Nate says his parents allowing he and his brother to choose their high school made a profound impact.

“Everything they do for me every day just so I can play ball and go to school teaches me determination,” he says. “With their schedule and driving every day to Klawock (52 miles from Coffman Cove) to drop us off for school, then going to work in Kasaan (63 miles from Coffman Cove, 43 from Klawock), just to keep the lights on teaches me not to give up, and there’s nothing that’s too much to do for someone you love.”

Bill says the decision was a no-brainer.

“We made the decision to commute over 200 miles a day with our boys to a larger school for social, academic and sport needs that they just can’t get in a extremely small school like Coffman Cove.”

Though Bill is happy to provide his kids the choice of schools, part of him is hanging on to the past.

“It was their decision to go to Craig or Klawock School; they chose Klawock. It was a hard pill for me to swallow, with Klawock being my rival school. My wife, not so much, since she graduated a Chieftain,” he says.

Smart choice, contends Sara.

“Seeing them both in Chieftain uniforms for the first time I almost cried, so beyond proud,” she adds. “I didn’t play ball but was a cheerleader, and the Chieftain pride never dies. Daddy is still settling into the red and black. I give him a hard time quite often – forever school rivals.”

When Bill was senior, his Craig Panther team beat Klawock in the regional championship game on a last-second lay-up. The author, a freshman at the time, was on the losing end of that debacle. Craig eventually lost in the state championship.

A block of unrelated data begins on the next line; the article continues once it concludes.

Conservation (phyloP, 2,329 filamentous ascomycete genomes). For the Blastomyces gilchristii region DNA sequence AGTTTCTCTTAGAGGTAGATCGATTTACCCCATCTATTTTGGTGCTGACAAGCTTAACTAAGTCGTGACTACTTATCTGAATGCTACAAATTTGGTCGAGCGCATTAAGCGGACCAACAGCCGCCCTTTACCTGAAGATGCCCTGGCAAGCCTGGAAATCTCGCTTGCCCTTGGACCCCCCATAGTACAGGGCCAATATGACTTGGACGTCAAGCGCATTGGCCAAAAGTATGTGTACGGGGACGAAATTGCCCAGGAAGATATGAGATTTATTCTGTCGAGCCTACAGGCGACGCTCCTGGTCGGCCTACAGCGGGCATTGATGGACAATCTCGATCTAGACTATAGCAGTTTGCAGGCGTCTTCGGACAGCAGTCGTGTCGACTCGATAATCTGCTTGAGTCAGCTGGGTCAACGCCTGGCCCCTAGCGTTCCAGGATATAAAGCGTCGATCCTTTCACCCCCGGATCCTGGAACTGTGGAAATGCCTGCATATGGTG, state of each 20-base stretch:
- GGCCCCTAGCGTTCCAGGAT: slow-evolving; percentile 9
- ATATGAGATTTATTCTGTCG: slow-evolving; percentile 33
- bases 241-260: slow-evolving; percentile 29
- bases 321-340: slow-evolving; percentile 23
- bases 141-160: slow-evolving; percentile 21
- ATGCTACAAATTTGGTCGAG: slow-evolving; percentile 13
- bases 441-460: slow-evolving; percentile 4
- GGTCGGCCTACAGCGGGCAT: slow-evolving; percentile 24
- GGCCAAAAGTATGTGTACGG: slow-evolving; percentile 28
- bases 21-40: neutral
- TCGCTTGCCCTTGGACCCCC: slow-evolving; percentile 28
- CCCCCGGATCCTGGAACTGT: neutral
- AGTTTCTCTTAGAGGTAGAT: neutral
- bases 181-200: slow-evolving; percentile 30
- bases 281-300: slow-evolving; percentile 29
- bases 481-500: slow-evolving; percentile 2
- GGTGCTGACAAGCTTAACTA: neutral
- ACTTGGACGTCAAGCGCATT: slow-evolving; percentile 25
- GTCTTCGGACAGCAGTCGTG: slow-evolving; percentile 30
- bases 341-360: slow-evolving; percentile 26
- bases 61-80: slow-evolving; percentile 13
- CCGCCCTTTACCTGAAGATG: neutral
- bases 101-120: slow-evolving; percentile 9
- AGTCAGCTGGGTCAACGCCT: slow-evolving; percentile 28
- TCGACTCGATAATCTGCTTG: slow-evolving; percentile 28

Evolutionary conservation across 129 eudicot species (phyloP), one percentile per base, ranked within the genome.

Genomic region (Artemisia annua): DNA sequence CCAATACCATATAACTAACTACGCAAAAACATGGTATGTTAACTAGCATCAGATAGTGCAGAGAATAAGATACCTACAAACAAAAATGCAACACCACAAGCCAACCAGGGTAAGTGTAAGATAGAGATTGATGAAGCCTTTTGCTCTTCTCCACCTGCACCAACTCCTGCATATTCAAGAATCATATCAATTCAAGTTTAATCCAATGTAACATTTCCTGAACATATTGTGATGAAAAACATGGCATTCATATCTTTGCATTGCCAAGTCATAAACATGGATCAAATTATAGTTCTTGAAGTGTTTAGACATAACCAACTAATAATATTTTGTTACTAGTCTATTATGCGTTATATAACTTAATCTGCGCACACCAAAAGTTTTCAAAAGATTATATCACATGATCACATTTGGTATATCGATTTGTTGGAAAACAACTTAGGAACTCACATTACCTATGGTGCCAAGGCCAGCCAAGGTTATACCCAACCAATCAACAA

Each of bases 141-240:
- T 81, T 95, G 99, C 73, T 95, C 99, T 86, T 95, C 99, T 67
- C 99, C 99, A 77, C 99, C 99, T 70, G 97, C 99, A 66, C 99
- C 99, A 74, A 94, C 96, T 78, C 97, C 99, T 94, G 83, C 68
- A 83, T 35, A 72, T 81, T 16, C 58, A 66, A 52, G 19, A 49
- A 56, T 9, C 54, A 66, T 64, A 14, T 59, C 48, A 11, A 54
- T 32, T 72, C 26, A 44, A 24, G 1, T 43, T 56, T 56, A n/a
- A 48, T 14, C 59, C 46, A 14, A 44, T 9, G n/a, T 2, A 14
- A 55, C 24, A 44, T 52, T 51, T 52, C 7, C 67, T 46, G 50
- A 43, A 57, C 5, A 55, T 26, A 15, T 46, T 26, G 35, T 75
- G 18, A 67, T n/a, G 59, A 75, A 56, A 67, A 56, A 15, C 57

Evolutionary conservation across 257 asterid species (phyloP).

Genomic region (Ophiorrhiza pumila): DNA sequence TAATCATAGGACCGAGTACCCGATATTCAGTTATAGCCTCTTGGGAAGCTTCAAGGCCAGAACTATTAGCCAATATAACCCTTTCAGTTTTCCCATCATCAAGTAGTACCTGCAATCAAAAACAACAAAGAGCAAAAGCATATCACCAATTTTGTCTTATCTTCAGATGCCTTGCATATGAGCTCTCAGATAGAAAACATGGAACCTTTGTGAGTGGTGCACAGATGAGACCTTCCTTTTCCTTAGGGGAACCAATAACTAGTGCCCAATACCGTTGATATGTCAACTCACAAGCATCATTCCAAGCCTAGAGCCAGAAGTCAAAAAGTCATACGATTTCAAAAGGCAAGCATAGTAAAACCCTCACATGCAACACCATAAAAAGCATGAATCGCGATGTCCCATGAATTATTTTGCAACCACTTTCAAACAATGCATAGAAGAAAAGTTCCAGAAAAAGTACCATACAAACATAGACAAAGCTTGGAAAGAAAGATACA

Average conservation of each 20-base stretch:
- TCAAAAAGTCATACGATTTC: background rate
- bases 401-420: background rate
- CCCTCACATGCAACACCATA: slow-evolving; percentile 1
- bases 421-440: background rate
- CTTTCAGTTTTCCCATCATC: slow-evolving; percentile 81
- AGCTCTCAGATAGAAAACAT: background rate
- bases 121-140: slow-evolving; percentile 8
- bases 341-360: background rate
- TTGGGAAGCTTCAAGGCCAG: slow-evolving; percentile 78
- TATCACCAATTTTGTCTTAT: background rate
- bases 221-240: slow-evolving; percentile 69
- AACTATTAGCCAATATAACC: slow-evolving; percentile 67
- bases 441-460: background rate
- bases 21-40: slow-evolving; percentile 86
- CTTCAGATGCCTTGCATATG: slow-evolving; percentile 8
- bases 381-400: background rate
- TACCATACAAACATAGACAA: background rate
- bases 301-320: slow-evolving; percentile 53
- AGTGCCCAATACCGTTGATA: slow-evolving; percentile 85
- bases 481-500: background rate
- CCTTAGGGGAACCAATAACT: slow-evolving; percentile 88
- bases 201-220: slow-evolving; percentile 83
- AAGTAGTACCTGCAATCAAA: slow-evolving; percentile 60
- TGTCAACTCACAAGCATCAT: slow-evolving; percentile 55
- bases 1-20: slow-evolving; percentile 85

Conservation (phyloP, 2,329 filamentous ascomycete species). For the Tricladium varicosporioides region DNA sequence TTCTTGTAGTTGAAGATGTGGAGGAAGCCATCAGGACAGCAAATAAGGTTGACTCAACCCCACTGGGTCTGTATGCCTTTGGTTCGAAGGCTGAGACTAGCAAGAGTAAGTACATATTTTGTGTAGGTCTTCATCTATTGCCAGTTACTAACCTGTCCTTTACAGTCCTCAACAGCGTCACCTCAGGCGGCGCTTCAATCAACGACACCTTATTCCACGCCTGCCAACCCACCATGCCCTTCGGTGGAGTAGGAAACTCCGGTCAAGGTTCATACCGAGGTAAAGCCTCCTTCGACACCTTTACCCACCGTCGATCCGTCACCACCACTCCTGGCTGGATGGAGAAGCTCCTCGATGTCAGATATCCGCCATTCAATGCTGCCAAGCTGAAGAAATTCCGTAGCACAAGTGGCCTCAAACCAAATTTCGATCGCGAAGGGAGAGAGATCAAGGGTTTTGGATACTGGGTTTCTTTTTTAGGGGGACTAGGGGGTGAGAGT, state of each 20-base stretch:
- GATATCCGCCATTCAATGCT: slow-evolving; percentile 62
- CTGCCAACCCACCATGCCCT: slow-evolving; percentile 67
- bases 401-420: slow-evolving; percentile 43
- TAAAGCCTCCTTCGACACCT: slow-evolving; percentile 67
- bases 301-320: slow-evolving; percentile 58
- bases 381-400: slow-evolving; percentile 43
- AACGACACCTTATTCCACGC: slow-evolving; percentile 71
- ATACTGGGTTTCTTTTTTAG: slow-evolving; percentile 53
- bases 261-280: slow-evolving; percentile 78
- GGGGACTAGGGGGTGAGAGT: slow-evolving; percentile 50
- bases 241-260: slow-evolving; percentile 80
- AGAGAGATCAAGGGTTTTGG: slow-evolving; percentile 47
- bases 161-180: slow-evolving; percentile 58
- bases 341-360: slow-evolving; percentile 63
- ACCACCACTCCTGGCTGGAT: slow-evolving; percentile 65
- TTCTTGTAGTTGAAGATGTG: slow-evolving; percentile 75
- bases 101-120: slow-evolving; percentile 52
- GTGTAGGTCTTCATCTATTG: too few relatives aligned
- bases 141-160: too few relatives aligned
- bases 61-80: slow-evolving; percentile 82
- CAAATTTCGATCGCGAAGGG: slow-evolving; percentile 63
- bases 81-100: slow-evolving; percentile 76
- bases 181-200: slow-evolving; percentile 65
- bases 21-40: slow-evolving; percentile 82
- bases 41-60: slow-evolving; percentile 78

While the Yockeys don’t live off the grid, they certainly do live off the land.

In addition to the natural garden, Sara tends her own, supplementing Mother Nature’s bounty with potatoes, cherries, beans and squash, along with other vegetables, spices and herbs. They smoke fish, can fish and stay away from the grocery store as much as possible.

“(Sara) always tries to utilize all of our local resources,” says Bill. “Whether it’s for food or medicine, she’s always doing something. Berries for jam and wine, fireweed, clover and roses for honey, beach asparagus, putting up everything we can think of from the land and sea; deer, mushrooms, fish, crab, octopus, shrimp, clams, devil’s club, spruce tips, dandelion roots – too many things to name.”

Sara says it was a process and took some work to fully make the most out of the local bounty.

“I started studying our indigenous plants and their benefits when the boys were four and three months, then started harvesting and teaching my boys, even the biggest boy, Bill, what I was learning. Bill is the hunter and fisher who has taught us everything he can.”

Bill never had to worry about being able to share his passion for the outdoors with his kids. They’ve taken to it, but each in their own way.

“Nate likes hunting up high (in the alpine),” Bill says. “Nevan likes everything all the time.”

Nate says there are lessons there. 

“The special thing about having my dad teach me how to hunt and fish is that first and foremost it’s teaching me how to be independent, not only as a fisherman and a hunter, but as a person.” ASJ